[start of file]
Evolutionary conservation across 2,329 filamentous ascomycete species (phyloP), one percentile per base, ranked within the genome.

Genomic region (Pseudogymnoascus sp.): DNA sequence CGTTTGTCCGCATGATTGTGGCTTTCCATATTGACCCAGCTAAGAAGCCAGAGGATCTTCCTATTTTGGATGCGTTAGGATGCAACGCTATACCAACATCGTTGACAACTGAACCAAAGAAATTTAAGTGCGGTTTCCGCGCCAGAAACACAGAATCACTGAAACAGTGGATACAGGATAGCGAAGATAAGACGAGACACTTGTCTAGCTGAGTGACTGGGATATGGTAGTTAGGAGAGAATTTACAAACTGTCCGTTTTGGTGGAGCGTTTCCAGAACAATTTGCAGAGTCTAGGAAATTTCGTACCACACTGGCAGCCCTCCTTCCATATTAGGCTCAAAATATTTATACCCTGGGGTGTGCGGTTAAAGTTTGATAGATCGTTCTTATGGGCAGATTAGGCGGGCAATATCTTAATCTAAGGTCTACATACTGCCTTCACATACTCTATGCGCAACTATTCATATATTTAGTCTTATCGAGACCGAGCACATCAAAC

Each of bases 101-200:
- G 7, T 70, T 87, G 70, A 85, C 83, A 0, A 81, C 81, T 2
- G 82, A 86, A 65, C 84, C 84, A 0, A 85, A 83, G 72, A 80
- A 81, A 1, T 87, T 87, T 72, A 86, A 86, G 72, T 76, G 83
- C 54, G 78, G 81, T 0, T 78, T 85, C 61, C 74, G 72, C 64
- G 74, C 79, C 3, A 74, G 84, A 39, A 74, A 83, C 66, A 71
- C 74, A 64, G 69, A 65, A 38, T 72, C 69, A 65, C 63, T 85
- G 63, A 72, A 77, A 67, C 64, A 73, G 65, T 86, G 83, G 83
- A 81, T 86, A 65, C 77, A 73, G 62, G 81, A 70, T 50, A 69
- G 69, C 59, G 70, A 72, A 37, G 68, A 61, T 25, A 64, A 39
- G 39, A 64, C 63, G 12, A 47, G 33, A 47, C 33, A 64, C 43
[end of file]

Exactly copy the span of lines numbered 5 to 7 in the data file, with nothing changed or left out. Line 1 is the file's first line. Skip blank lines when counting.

- G 82, A 86, A 65, C 84, C 84, A 0, A 85, A 83, G 72, A 80
- A 81, A 1, T 87, T 87, T 72, A 86, A 86, G 72, T 76, G 83
- C 54, G 78, G 81, T 0, T 78, T 85, C 61, C 74, G 72, C 64